Wednesday, 30 March 2016

I mostly read books by writers who are dead and from countries I don't live in but have visited, like France, America and Italy. I read them two or three times, or more. It's a pleasure to find one that has been forgotten for years. An old Penguin like The Gold-Rimmed Spectacles by Giorgio Bassani, 136 pages of big type and short chapters, soft yellowed paper. I choose fascism and homophobia in Ferrara, 1937, over any tale of Ireland or Britain in 2016. Distance is endemic, it seems. Not sure where that is in the genome sequence, or what pruning of the synapses in my tumultuous youth brought about the need to see things from far away.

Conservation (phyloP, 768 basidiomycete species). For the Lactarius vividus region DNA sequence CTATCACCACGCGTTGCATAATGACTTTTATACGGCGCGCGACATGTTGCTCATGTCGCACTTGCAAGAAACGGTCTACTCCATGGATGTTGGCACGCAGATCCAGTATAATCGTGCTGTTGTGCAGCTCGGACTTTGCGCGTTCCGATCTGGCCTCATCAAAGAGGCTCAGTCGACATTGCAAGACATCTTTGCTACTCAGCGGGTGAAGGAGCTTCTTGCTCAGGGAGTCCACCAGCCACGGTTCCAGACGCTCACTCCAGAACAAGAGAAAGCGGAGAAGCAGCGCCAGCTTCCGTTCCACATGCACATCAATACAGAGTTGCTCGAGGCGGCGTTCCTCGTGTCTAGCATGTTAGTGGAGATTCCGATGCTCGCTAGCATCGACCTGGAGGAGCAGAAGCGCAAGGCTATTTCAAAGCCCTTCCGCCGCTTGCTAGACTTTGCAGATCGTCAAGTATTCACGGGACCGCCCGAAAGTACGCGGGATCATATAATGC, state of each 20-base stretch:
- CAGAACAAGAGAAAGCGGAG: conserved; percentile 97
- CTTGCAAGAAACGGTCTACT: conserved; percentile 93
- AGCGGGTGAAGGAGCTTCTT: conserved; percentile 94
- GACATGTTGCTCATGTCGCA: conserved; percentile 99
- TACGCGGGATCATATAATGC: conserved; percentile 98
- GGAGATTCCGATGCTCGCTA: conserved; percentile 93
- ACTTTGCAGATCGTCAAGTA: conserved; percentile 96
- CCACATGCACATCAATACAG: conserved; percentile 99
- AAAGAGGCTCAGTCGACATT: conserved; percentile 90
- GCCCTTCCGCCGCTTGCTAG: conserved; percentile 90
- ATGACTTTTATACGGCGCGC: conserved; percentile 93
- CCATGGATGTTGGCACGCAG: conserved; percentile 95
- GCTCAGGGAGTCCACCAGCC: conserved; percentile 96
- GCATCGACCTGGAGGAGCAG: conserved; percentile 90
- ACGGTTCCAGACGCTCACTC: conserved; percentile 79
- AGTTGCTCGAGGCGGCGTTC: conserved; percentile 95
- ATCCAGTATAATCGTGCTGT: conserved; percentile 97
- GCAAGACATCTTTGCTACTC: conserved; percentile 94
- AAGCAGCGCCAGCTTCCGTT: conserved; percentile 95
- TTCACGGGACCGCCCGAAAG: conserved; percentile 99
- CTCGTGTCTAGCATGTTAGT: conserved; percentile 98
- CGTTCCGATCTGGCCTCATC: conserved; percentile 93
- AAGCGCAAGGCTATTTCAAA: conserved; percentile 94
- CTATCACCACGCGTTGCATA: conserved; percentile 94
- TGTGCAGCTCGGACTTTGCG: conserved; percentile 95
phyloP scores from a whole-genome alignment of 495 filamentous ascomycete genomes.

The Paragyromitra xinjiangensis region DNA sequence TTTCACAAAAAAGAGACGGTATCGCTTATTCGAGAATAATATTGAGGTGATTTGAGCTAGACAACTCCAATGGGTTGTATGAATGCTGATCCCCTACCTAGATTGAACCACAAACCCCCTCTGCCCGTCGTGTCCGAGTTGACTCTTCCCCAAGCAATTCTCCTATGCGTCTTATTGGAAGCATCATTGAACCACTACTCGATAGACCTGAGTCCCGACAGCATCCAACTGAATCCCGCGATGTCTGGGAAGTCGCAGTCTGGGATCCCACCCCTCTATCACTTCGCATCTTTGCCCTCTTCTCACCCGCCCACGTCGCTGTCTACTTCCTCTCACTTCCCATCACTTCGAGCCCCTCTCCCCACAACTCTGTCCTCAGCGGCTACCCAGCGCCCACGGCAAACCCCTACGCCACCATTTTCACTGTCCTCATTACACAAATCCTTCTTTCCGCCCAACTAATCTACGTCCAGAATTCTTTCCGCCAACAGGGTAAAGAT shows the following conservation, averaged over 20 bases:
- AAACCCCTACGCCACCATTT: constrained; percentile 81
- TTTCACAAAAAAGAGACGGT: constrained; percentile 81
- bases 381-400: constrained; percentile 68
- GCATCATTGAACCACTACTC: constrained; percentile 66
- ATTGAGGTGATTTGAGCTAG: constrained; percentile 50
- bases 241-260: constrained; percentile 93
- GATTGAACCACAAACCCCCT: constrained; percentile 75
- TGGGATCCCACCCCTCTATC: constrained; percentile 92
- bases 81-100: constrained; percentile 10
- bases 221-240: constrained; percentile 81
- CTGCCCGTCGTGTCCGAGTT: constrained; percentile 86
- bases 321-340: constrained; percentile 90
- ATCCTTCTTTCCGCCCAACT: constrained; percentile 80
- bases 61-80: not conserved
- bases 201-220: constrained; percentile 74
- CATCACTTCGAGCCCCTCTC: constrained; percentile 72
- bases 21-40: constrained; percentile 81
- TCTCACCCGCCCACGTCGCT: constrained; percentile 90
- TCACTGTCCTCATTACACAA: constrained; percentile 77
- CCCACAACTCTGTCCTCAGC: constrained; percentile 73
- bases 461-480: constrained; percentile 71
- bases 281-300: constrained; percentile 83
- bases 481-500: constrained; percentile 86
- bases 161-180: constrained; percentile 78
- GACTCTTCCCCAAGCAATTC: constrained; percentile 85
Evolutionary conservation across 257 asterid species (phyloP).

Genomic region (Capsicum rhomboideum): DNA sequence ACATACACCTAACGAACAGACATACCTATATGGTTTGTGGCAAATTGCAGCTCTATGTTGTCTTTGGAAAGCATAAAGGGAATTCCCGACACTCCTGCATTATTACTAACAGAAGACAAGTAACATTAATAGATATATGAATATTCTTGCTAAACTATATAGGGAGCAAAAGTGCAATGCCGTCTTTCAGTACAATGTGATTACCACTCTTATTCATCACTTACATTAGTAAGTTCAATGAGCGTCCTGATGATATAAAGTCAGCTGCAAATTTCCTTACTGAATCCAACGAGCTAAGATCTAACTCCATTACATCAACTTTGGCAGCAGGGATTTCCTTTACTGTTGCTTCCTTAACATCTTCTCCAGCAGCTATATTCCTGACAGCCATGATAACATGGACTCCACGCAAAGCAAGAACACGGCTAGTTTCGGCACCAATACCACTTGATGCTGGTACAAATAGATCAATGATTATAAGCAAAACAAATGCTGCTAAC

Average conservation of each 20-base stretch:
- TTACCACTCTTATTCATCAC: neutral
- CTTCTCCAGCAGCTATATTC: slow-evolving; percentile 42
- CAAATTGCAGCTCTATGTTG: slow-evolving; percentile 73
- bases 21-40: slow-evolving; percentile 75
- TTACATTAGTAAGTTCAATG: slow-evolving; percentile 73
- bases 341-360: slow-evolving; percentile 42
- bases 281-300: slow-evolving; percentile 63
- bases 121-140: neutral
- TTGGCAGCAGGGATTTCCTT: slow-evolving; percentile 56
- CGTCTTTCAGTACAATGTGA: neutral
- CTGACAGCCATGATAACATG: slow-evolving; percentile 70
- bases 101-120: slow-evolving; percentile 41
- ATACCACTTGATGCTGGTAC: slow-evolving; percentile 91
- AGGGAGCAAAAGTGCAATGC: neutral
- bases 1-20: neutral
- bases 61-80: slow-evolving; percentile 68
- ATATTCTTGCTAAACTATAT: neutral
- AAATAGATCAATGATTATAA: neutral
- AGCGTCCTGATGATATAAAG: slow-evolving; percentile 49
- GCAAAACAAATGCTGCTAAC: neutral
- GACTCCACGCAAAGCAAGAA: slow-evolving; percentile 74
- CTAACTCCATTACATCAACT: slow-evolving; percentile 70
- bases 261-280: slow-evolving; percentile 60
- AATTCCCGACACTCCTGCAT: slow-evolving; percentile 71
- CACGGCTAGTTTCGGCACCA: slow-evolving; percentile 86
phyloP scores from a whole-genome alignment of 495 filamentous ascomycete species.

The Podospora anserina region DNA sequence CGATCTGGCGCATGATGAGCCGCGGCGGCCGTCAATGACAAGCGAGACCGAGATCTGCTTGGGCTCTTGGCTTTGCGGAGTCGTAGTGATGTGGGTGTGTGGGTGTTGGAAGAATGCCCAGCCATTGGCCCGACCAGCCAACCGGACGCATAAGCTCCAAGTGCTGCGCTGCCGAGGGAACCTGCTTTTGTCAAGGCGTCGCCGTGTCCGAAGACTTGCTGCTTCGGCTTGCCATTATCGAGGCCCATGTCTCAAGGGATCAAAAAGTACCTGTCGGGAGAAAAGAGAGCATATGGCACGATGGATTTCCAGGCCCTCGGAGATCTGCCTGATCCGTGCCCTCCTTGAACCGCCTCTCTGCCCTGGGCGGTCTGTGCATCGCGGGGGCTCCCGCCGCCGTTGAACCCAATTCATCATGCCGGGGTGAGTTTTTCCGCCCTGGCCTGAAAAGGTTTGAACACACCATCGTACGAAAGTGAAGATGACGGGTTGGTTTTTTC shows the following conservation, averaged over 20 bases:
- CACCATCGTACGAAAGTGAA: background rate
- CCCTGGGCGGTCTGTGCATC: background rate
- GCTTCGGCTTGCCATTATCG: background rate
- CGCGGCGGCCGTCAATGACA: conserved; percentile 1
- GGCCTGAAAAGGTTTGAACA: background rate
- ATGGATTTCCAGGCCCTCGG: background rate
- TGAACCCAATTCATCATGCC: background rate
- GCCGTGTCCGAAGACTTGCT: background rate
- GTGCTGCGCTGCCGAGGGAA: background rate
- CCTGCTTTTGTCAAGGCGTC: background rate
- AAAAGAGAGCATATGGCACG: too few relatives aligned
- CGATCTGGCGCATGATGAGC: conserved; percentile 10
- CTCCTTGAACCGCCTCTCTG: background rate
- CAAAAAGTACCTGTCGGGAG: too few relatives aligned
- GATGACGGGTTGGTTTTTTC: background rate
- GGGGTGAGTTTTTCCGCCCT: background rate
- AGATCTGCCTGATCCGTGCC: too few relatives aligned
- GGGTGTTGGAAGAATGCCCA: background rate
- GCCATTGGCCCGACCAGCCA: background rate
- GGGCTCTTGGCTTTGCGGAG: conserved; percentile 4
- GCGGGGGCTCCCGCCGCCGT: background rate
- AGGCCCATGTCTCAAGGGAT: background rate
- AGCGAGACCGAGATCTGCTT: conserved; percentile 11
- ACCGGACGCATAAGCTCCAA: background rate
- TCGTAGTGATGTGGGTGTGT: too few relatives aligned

If they are as far away as all that. In my mind the decades before I was born take place primarily in Europe. That's my preferred version. I like to read about Europe of that time, to ride my bike round the wall that bounds the garden of the Finzi-Continis in Ferrara, hear the sound of tennis, the golden afternoon from which I'm banished—if I ever went in.

This is also Modiano land. Another outsider on his bike, on patrol around the periphery, anxious, distracted, too literate for his own good.

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